Geography Page: Godolphin

(Archdeacon, Bluett, Godolphin, Trewargen, Trewledick)

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BREAGE/GODOLPHIN

A microcosm of Cornish history here. A former mining village, with associations with the wreckers and smugglers on the coast. The men of Breage and nearby Germoe were notorious for their wrecking activities in the 18th century. Prussia Cove, 1.5 miles SW of Germoe, is named after the 18th century smuggler John Carter, the self styled King of Prussia.  The 15th century church of St Breaca has some noteable wall paintings, discovered in the last century under layers of lime wash. The paintings date from the 15th century, and were painted by wandering monks, They depict Christ blessing the Trades, and St Christopher.  Godolphin Hall, 2 miles north of Breage, dates from 16th and 17th centuries. It was the home of the Godolphins, and is open to the public on a limited number of days each year.  Between Breage and Germoe is Tregoning Hill where William Cookworthy first discovered china clay. [from Cornwall Calling]

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map courtesy of Cornwall Calling

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Map by Colin Hinson, GenUKI Web Site

 

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map produced from multimap.com

CORNWALL

Cornwall is the most South Westerly County in the United Kingdom. It has only one land border, that with the County of Devon, to the East. This eastern boundary is marked for almost all its length by the River Tamar. The rest of the county is surrounded by sea. This makes the County a peninsula and were it not for the short piece of land North of the Tamar, some say it would be an island. The county is actually a Duchy and the Duke of Cornwall is the Monarch's eldest son, currently His Royal Highness Prince Charles. The population of the county has changed over the last 200 years, in 1801 it was 192,281 rising to a peak of 369,390 in 1861 it then fell back slightly and now stands at around 481,900. Until the end of the eighteenth century the ancient Celtic language of Cornish was spoken here, it is currently undergoing a revival and the ancient name of the County "Kernow" can be seen at the roadside when crossing the 'Border' from 'England'. The county is 80 miles long from the Devon Border to Land's End. At its widest it is about 45 miles wide and averages about 24 miles wide with the narrowest point between St Ives and Mount's Bay being a mere 7 miles wide. About 30 miles to the South West of Land's End lie the Isles of Scilly, which form part of the County. The landscape is varied with large outcrops of granite rock and granite hills, such as Bodmin Moor in the East. The Administrative Capital and County Town is the City of Truro, lying to the west of the centre of the County. The main industry was formerly tin mining, but with the fall in tin prices the last mine, at South Crofty, has closed. A Welsh businessman has is now in the process of buying the mine so mining is once again may continue in Cornwall and there will only have been a short gap in its history. Other industries vary from the extraction and export of China Clay from near St Austell to the export of spring flowers from the west. The main industry is probably the tourist industry with many visitors coming to the area between Easter and late Autumn.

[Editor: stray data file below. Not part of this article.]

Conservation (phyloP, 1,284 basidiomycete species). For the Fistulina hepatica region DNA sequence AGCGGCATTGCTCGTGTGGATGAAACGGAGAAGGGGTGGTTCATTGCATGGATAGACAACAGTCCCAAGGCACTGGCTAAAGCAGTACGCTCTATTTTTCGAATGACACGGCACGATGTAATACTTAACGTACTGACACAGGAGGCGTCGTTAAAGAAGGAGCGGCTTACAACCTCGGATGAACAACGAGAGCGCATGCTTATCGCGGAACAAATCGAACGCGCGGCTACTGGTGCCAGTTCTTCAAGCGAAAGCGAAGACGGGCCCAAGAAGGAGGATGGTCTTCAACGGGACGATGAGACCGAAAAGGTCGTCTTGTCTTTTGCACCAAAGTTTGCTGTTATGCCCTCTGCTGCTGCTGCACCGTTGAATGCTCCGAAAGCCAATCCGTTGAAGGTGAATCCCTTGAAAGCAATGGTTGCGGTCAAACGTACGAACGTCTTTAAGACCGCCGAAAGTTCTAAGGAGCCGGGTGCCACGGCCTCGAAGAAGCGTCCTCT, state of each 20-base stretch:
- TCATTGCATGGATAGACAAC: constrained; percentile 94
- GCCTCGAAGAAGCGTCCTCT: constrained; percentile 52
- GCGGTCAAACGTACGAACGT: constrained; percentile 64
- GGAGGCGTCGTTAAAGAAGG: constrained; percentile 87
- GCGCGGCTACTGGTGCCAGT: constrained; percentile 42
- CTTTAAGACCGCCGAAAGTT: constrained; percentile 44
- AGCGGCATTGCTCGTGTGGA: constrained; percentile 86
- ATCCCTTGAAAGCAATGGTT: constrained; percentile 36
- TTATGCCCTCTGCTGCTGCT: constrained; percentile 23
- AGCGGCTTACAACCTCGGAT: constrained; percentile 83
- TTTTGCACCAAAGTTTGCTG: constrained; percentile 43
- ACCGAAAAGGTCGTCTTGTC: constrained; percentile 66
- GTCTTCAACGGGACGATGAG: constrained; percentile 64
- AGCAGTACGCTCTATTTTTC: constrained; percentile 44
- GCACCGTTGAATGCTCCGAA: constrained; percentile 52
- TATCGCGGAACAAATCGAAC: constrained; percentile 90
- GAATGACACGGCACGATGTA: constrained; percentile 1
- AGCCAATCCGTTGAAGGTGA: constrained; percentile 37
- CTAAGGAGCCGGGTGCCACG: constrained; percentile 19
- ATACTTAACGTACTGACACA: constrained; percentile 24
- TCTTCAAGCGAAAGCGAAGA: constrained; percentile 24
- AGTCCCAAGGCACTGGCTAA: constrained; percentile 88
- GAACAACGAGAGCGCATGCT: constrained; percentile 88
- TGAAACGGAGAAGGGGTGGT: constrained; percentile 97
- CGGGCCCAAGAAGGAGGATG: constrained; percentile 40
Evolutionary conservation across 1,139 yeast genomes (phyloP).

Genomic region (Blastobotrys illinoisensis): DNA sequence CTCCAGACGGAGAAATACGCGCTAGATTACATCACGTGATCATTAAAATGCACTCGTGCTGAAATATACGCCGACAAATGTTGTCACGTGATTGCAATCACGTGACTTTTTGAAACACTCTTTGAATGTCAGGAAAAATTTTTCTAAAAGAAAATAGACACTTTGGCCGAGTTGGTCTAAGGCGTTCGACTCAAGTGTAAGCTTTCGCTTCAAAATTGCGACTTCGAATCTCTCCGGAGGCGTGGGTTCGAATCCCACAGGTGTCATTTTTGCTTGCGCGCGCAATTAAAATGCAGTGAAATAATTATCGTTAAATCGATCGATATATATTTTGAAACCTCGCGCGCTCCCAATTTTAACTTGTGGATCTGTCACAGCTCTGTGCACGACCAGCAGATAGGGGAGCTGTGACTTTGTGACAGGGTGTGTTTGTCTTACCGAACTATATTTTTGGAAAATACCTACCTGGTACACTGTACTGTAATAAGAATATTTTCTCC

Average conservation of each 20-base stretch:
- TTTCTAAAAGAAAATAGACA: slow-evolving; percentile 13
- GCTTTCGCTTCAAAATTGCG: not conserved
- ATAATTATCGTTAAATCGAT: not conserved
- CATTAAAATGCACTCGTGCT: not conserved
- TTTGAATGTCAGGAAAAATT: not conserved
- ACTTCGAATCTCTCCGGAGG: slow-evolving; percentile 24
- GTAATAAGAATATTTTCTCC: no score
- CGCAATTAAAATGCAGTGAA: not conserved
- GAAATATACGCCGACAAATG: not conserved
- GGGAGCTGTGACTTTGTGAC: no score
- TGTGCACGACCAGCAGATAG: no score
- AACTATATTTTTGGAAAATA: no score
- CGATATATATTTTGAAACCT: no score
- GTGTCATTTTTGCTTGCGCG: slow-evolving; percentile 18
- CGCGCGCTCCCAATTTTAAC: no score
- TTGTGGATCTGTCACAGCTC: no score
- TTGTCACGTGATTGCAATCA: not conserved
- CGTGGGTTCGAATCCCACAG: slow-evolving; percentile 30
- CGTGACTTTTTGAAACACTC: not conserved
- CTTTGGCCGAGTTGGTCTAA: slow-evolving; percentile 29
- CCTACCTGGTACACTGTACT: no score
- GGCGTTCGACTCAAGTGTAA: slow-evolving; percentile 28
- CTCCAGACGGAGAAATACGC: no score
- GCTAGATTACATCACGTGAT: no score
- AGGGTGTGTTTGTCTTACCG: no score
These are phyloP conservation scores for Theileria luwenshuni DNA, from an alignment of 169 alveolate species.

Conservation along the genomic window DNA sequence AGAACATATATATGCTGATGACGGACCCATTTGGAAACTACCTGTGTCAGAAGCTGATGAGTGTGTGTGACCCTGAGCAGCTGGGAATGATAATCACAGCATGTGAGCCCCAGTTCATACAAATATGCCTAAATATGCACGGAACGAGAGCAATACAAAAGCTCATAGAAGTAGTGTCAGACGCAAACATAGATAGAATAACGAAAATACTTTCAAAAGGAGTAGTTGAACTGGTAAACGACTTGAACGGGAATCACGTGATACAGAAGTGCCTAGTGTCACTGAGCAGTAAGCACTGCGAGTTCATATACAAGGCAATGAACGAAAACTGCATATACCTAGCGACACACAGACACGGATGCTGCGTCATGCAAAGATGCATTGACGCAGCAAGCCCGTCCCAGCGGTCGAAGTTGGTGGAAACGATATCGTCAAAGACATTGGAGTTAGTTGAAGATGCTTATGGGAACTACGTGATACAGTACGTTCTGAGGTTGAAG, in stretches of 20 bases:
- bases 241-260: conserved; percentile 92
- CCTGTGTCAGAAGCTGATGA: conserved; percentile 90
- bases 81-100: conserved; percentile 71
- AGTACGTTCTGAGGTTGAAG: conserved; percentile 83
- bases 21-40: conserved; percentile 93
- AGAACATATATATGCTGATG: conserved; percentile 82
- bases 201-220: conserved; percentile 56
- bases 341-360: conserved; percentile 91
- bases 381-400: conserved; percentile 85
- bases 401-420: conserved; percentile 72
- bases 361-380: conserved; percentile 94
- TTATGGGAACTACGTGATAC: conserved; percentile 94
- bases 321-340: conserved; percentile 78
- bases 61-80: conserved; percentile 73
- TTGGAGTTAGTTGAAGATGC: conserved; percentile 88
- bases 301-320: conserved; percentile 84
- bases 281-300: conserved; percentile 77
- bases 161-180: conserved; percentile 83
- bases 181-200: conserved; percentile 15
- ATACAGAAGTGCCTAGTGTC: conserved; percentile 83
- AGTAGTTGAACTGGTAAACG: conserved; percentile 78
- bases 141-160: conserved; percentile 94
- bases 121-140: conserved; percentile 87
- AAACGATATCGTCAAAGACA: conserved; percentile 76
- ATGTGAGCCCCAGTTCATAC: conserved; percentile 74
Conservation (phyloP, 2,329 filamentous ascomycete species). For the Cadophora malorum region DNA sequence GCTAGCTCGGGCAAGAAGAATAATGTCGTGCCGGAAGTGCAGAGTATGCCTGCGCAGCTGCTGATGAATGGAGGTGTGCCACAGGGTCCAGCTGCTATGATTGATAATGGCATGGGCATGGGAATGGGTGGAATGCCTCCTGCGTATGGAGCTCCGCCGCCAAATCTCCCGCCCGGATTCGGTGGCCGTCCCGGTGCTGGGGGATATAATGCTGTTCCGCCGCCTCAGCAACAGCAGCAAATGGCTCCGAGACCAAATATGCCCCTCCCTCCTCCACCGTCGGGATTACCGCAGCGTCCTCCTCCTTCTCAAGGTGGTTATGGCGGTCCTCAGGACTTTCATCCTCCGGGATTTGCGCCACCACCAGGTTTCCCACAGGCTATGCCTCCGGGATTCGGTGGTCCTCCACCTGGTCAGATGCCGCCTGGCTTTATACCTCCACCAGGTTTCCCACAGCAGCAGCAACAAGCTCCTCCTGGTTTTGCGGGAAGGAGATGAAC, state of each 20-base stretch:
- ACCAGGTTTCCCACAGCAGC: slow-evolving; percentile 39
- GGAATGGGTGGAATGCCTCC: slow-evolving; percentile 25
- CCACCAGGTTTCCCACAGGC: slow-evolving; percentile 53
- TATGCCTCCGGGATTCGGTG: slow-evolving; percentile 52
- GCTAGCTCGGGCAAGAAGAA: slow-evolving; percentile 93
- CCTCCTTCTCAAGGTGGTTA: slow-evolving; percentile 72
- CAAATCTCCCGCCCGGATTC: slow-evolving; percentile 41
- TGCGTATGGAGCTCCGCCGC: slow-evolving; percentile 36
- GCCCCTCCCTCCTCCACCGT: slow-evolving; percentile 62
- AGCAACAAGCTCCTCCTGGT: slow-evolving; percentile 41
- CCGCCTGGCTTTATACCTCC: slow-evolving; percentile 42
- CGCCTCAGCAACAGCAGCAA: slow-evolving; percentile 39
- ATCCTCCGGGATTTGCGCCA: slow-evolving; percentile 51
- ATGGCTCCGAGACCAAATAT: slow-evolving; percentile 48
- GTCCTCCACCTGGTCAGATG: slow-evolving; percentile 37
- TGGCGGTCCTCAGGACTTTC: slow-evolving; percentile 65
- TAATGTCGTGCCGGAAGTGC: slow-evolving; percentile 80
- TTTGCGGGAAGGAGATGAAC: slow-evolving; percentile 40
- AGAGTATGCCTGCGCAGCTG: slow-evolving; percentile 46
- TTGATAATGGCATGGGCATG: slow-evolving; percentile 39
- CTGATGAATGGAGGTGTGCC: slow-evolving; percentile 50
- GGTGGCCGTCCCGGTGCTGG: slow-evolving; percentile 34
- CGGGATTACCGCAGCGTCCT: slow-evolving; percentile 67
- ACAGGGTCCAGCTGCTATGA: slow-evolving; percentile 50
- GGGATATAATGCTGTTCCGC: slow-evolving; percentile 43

David Holman 1999 [from GenUKI web site].

HELSTON

Helston was a port as early as the 13th century, when locally streamed tin was exported from here. Edward I selected Helston as one of Cornwall's stannary towns, where tin could be assayed.  There is a Victorian guildhall, the 16th century Angel Hotel, the Butter Market Folk Museum. Bob Fitzsimmons, the former world boxing champion, was born here in a cottage in Wendron Street. Henry Trengrouse, the inventor of the rocket apparatus used to fire rescue lines to ships, has a memorial in the churchyard. The parish church itself was in fact destroyed by lightening in 1727, and rebuilt in 1830.  At the lower end of the Main Street stands the Blue Anchor Inn, a place of repose for monks in the 1400's.  And if you want more stories about King Arthur, then the freshwater lake, Loe pool is an alternative site to Dozmary Pool for the appearance of the hand from the waters to receive Excalibur. [from Cornwall Calling]

This page modified 03/22/2004.  Please report any corrections or omissions to chuckp@friends-and-family.com